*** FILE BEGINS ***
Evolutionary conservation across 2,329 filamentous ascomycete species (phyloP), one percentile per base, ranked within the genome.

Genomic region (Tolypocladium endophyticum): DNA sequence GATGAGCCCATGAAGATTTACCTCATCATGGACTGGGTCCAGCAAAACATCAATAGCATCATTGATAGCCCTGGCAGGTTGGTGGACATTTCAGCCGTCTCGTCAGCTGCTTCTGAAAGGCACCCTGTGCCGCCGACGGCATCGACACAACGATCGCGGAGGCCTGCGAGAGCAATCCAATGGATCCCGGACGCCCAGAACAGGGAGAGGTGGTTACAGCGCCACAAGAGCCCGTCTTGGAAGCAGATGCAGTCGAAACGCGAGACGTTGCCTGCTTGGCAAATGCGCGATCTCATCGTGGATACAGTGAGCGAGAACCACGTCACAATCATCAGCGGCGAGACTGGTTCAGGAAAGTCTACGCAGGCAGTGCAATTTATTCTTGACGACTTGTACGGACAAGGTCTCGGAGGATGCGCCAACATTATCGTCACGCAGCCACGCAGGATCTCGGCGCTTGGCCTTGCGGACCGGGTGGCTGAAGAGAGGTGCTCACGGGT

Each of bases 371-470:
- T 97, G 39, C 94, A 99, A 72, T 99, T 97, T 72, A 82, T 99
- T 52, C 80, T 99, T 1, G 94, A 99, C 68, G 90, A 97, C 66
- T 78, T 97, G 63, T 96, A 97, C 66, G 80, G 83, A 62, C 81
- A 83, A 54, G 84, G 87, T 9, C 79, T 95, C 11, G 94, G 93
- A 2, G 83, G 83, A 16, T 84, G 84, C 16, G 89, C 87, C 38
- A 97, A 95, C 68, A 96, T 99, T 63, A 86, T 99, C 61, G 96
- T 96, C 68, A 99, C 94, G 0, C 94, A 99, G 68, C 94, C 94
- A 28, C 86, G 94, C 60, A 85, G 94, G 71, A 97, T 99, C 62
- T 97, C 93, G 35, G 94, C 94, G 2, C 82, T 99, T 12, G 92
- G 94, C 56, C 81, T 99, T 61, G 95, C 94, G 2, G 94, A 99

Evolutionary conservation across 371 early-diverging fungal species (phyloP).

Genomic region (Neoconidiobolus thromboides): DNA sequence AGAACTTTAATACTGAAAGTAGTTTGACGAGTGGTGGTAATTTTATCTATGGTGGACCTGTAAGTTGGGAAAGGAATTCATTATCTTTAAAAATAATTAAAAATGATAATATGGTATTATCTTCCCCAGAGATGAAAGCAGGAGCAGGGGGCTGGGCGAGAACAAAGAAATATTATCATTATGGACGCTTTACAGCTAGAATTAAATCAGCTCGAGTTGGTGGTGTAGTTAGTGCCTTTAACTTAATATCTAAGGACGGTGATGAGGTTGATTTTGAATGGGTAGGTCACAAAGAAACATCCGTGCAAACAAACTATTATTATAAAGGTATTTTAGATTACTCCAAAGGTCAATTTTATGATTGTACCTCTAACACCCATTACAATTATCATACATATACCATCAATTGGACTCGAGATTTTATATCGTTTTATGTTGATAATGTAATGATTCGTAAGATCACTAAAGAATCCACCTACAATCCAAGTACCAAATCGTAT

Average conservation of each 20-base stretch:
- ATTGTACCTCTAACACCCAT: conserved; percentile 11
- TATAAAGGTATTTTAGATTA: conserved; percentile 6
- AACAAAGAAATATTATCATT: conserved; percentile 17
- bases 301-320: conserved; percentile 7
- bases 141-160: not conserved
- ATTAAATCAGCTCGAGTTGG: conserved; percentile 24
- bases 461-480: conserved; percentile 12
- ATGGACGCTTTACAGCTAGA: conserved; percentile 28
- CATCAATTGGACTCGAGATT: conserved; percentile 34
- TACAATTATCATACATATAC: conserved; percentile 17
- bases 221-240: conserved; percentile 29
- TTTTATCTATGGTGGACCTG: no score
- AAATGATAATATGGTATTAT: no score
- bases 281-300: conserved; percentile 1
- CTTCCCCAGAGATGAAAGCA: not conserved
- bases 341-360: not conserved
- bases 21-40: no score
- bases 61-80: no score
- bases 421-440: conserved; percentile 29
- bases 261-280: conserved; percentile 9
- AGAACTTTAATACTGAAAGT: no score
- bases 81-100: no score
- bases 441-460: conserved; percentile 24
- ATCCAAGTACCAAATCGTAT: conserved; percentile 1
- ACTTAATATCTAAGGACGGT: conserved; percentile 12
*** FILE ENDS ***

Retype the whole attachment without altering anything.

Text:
Evolutionary conservation across 2,329 filamentous ascomycete species (phyloP), one percentile per base, ranked within the genome.

Genomic region (Tolypocladium endophyticum): DNA sequence GATGAGCCCATGAAGATTTACCTCATCATGGACTGGGTCCAGCAAAACATCAATAGCATCATTGATAGCCCTGGCAGGTTGGTGGACATTTCAGCCGTCTCGTCAGCTGCTTCTGAAAGGCACCCTGTGCCGCCGACGGCATCGACACAACGATCGCGGAGGCCTGCGAGAGCAATCCAATGGATCCCGGACGCCCAGAACAGGGAGAGGTGGTTACAGCGCCACAAGAGCCCGTCTTGGAAGCAGATGCAGTCGAAACGCGAGACGTTGCCTGCTTGGCAAATGCGCGATCTCATCGTGGATACAGTGAGCGAGAACCACGTCACAATCATCAGCGGCGAGACTGGTTCAGGAAAGTCTACGCAGGCAGTGCAATTTATTCTTGACGACTTGTACGGACAAGGTCTCGGAGGATGCGCCAACATTATCGTCACGCAGCCACGCAGGATCTCGGCGCTTGGCCTTGCGGACCGGGTGGCTGAAGAGAGGTGCTCACGGGT

Each of bases 371-470:
- T 97, G 39, C 94, A 99, A 72, T 99, T 97, T 72, A 82, T 99
- T 52, C 80, T 99, T 1, G 94, A 99, C 68, G 90, A 97, C 66
- T 78, T 97, G 63, T 96, A 97, C 66, G 80, G 83, A 62, C 81
- A 83, A 54, G 84, G 87, T 9, C 79, T 95, C 11, G 94, G 93
- A 2, G 83, G 83, A 16, T 84, G 84, C 16, G 89, C 87, C 38
- A 97, A 95, C 68, A 96, T 99, T 63, A 86, T 99, C 61, G 96
- T 96, C 68, A 99, C 94, G 0, C 94, A 99, G 68, C 94, C 94
- A 28, C 86, G 94, C 60, A 85, G 94, G 71, A 97, T 99, C 62
- T 97, C 93, G 35, G 94, C 94, G 2, C 82, T 99, T 12, G 92
- G 94, C 56, C 81, T 99, T 61, G 95, C 94, G 2, G 94, A 99

Evolutionary conservation across 371 early-diverging fungal species (phyloP).

Genomic region (Neoconidiobolus thromboides): DNA sequence AGAACTTTAATACTGAAAGTAGTTTGACGAGTGGTGGTAATTTTATCTATGGTGGACCTGTAAGTTGGGAAAGGAATTCATTATCTTTAAAAATAATTAAAAATGATAATATGGTATTATCTTCCCCAGAGATGAAAGCAGGAGCAGGGGGCTGGGCGAGAACAAAGAAATATTATCATTATGGACGCTTTACAGCTAGAATTAAATCAGCTCGAGTTGGTGGTGTAGTTAGTGCCTTTAACTTAATATCTAAGGACGGTGATGAGGTTGATTTTGAATGGGTAGGTCACAAAGAAACATCCGTGCAAACAAACTATTATTATAAAGGTATTTTAGATTACTCCAAAGGTCAATTTTATGATTGTACCTCTAACACCCATTACAATTATCATACATATACCATCAATTGGACTCGAGATTTTATATCGTTTTATGTTGATAATGTAATGATTCGTAAGATCACTAAAGAATCCACCTACAATCCAAGTACCAAATCGTAT

Average conservation of each 20-base stretch:
- ATTGTACCTCTAACACCCAT: conserved; percentile 11
- TATAAAGGTATTTTAGATTA: conserved; percentile 6
- AACAAAGAAATATTATCATT: conserved; percentile 17
- bases 301-320: conserved; percentile 7
- bases 141-160: not conserved
- ATTAAATCAGCTCGAGTTGG: conserved; percentile 24
- bases 461-480: conserved; percentile 12
- ATGGACGCTTTACAGCTAGA: conserved; percentile 28
- CATCAATTGGACTCGAGATT: conserved; percentile 34
- TACAATTATCATACATATAC: conserved; percentile 17
- bases 221-240: conserved; percentile 29
- TTTTATCTATGGTGGACCTG: no score
- AAATGATAATATGGTATTAT: no score
- bases 281-300: conserved; percentile 1
- CTTCCCCAGAGATGAAAGCA: not conserved
- bases 341-360: not conserved
- bases 21-40: no score
- bases 61-80: no score
- bases 421-440: conserved; percentile 29
- bases 261-280: conserved; percentile 9
- AGAACTTTAATACTGAAAGT: no score
- bases 81-100: no score
- bases 441-460: conserved; percentile 24
- ATCCAAGTACCAAATCGTAT: conserved; percentile 1
- ACTTAATATCTAAGGACGGT: conserved; percentile 12